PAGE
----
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Google’s “Simple and Affordable” Siren Song

Google’s “Simple and Affordable” Siren Song

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Google’s claim that Google Apps for Business is “simple and affordable” reminds me of the irresistible song of the Sirens in the Odyssey.

It’s hard not to be swayed by low prices and bargains. Yet the reality is that many businesses lured by Google Apps promise of “simple and affordable” are finding that it’s a false promise.
 
Many organizations who’ve adopted Google Apps have discovered that the “simple” solution is actually bare bones. Either enterprises use the bare bones version, and pay in lost productivity. Or they pay for the additional time and cost of implementing add-on features that may not be well integrated with the core offering.

As with most things in life, you get what you pay for.

Simple or Bare Bones?
Google claims that Google Apps is simple, and often criticizes Office as too complex; the company maintains that the average person only uses about 10 percent of Office features. According to Dave Girouard, Google’s former vice president of product management: “The technology should be only what you need and nothing more…More features, more functions are not always a good thing.”

The question is which of the 90 percent of Office features would you do away with? The 10 percent of features used by a financial analyst may be totally different from the 10 percent of features used by a policy analyst. Although no one employee is likely to use everything, chances are that, as a whole, your organization is using most, if not all, of the features.

Office is designed with enterprises in mind. We’ve worked with enterprises for more than 20 years to understand what functionality they need and use on a day-to-day basis, and Office delivers on those needs. No wonder 9 out of 10 companies that adopt Google Apps continue to use Office at the same time—they miss the functionality that keeps them productive.

Missing Basic Features
The reality is that Google Apps provides just bare bones functionality. From the inability to filter email to the inability to track changes, it lacks even the most basic features that enterprises need and expect.

Just ask BCBG. The premier fashion brand at first used Google Apps, but it soon discovered that the capabilities were adequate for fewer than 25 percent of its employees. “Google Apps had nowhere near the rich functionality that Microsoft Office would provide,” says Kent Fuller, Director of IT of IT Services at BCBGMAXAZRIAGROUP. “The rest of the company relied heavily on Office products, and it would have been a huge business disruption if they were to use Google.”

The security company HSS had a similar experience. “Employees found that Google lacked a number of important features,” says Marina Johnson, Chief Information Officer at HSS. “For example, they were unable to sort mail by sender or subject and found the Google Mail label system cumbersome. They weren’t able to mark messages that are very important and require immediate attention. We didn’t realize how much we would miss Office features until we didn’t have them.”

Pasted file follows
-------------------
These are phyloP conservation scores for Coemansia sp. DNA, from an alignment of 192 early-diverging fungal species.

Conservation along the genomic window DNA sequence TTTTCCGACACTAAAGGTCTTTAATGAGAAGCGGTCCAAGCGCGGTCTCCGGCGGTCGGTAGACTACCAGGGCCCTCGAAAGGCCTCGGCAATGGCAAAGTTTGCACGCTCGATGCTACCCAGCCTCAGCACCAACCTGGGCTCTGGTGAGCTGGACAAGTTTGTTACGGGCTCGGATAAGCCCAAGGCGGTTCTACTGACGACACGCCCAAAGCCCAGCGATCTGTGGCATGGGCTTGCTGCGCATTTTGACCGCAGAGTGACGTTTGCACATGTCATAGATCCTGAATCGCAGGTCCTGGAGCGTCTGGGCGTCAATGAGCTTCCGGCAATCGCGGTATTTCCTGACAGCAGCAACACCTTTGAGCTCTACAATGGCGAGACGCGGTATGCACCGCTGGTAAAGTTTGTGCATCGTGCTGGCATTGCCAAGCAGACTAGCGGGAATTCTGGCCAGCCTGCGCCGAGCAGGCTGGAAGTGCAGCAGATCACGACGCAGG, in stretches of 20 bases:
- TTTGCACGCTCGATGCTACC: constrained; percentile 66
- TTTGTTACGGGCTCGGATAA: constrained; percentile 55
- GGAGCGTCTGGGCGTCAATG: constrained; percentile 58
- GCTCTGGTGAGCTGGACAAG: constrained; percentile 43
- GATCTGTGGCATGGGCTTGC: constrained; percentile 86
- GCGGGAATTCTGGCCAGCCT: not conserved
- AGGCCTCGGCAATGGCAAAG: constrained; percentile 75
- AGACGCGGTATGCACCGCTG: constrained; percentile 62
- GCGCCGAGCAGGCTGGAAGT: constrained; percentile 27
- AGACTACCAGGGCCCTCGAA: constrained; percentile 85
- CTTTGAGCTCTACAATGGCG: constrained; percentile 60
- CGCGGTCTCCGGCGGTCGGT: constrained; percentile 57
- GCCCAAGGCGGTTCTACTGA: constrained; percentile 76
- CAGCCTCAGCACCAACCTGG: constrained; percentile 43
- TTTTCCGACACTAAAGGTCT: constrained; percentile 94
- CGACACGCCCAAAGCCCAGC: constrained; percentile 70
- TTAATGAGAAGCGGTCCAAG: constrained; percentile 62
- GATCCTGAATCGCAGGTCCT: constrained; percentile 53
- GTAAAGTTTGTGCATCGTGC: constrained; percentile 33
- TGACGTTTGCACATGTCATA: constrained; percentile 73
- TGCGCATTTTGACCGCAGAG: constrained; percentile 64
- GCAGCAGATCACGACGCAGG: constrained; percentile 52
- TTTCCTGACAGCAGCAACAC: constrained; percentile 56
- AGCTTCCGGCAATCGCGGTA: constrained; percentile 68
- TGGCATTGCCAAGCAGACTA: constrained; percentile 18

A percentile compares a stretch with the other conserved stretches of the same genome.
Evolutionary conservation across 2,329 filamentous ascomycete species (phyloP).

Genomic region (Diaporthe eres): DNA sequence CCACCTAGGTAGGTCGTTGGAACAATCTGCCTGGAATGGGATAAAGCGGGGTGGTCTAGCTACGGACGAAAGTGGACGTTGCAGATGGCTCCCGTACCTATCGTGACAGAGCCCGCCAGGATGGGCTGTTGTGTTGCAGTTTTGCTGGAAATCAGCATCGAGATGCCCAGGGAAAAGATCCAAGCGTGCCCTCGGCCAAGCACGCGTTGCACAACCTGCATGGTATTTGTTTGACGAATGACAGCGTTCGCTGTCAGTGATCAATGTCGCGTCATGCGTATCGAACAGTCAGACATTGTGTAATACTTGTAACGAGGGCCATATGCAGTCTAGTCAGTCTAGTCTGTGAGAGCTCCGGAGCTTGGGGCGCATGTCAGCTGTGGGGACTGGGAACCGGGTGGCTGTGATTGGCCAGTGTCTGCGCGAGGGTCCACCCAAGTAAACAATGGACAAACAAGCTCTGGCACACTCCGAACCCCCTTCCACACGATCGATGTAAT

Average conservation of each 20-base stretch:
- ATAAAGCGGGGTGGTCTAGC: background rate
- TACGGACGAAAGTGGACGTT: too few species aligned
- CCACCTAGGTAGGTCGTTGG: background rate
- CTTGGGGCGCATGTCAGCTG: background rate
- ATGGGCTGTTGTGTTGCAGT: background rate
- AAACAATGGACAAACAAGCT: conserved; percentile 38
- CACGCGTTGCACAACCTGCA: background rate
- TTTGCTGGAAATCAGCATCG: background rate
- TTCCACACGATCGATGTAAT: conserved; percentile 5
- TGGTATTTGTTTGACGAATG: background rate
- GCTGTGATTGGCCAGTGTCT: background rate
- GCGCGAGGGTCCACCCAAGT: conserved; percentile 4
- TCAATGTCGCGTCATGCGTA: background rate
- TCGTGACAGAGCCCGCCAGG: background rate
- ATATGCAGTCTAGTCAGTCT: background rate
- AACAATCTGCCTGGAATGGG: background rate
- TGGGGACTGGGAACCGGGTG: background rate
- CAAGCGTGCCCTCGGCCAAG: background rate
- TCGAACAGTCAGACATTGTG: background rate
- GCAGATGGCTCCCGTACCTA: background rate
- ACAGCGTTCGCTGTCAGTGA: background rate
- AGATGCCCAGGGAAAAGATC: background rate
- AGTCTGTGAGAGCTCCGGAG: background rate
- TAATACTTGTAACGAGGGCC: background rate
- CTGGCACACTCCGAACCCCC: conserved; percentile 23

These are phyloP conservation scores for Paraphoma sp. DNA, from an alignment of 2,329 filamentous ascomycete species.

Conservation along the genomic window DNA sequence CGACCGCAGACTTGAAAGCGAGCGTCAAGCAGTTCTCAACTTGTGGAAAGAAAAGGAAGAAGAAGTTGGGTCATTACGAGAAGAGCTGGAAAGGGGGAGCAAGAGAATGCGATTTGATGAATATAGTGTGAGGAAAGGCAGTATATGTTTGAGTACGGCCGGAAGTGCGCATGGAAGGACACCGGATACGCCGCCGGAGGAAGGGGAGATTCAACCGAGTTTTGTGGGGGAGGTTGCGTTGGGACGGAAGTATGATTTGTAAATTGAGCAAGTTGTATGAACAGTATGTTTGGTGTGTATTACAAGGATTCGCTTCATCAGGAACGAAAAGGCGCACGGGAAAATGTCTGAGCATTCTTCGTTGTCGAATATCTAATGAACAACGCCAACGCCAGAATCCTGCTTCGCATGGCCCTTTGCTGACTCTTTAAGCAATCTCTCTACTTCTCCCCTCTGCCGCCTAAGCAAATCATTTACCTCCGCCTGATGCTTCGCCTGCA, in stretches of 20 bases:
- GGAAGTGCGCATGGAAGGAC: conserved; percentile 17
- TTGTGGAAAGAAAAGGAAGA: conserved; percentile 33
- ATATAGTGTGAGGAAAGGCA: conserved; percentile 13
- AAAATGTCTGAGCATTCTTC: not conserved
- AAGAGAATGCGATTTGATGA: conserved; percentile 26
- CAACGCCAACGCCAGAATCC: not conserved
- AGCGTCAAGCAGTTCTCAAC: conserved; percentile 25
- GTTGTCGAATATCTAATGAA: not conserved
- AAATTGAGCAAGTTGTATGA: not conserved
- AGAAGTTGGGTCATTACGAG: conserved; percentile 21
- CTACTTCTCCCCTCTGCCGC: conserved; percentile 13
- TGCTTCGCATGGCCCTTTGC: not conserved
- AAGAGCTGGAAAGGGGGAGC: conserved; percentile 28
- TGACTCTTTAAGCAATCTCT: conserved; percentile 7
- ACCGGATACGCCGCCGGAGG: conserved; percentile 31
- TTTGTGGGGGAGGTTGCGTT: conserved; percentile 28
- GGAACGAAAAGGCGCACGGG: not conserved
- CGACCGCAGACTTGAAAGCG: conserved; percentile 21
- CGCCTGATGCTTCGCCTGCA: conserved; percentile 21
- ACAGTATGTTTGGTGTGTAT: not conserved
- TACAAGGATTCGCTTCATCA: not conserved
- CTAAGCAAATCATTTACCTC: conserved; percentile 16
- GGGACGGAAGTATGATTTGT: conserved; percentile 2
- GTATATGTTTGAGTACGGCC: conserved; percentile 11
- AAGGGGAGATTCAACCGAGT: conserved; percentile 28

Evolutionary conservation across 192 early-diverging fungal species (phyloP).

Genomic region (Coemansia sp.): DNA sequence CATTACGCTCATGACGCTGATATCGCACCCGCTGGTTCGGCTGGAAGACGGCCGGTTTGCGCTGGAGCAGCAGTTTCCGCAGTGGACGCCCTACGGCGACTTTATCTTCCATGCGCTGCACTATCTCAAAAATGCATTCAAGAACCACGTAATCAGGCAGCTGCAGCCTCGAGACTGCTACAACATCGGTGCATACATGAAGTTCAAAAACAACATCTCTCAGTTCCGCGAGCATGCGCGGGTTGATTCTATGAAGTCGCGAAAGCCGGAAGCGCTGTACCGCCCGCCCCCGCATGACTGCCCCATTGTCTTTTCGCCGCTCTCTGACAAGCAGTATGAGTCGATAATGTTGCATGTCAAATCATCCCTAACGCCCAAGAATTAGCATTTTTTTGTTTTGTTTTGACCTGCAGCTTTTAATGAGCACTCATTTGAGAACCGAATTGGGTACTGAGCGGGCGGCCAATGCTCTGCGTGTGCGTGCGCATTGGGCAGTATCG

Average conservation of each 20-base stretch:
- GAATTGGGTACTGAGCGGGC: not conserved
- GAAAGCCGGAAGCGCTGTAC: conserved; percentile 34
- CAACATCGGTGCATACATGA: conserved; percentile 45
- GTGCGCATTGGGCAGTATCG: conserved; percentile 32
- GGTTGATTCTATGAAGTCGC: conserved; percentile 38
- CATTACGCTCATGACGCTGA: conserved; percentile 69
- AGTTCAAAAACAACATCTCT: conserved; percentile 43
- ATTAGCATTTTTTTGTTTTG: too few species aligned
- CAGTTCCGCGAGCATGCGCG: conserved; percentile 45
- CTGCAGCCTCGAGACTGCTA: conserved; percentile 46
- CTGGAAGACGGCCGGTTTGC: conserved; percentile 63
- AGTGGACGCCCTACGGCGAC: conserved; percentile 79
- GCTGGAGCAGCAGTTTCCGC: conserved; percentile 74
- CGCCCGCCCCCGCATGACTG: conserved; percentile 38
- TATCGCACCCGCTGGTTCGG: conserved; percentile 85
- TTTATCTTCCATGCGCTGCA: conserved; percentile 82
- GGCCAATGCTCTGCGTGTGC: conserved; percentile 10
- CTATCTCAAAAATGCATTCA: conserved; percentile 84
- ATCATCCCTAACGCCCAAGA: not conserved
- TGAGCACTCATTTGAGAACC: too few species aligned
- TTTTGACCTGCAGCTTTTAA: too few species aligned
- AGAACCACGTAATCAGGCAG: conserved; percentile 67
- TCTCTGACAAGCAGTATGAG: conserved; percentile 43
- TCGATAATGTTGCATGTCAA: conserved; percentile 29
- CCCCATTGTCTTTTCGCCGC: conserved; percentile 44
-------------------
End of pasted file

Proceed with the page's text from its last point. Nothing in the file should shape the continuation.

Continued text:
No wonder IT leaders maintain that Google “still isn’t a corporate contender.” In a recent survey by The Corporate IT Forum, well over half of the IT heads from large UK companies said that Google’s missing features—especially when compared to mainstream offerings such as Microsoft—are a “barrier to adoption.” 

Affordable? Take a Closer Look!
Google also claims that Google Apps is affordable. It may seem so on the surface, but when you add in lost productivity and the need for extra products, companies soon realize it’s a false promise. As Tina Parfitt, head of IT for the construction firm VINCI PLC, put it: “Although Google may appear less expensive at first, it costs money to support and run it.”
 
The digital marketing agency Atominx, initially adopted Google Mail “because it was easy and it was free.” But as the organization hired more people, employees discovered that Google couldn’t keep up with their collaboration needs. “Once we had four employees and six freelance designers trying to collaborate with just the very basic email and chat tools in Google Mail, it began to feel restrictive,” says Myles Kaye, director at Atominx. “We pieced together other collaboration solutions, such as Windows Live Messenger and the Dropbox document-sharing web service, but we were working from too many IDs in too many different places.”

Rookie Recruits, an Australian-based recruitment firm, also discovered that productivity waned with Google Apps.  “Almost immediately, our team began to complain about Google Apps,” says Andy Springer, the firm’s co-founder and director. “They felt that Google Mail lacked the familiar tools they had come to depend on in Microsoft Outlook. The Google Mail add-in for Outlook was difficult to install and only added a layer of complexity to sending and receiving emails. We were concerned that it would impact the level of service we provide, or even affect an opportunity with an employer or candidate. We just couldn’t afford that.”

A Sweet Siren Song
No wonder so many companies switch to Office 365 after trying Google Apps. The promise of simple and affordable may sound alluring, but it’s just a sweet siren song that doesn’t pan out.  

Don’t be lured by Google’s false promise. Even if it means tying yourself to a ship mast and putting wax in your ears, in the end you’ll be better off.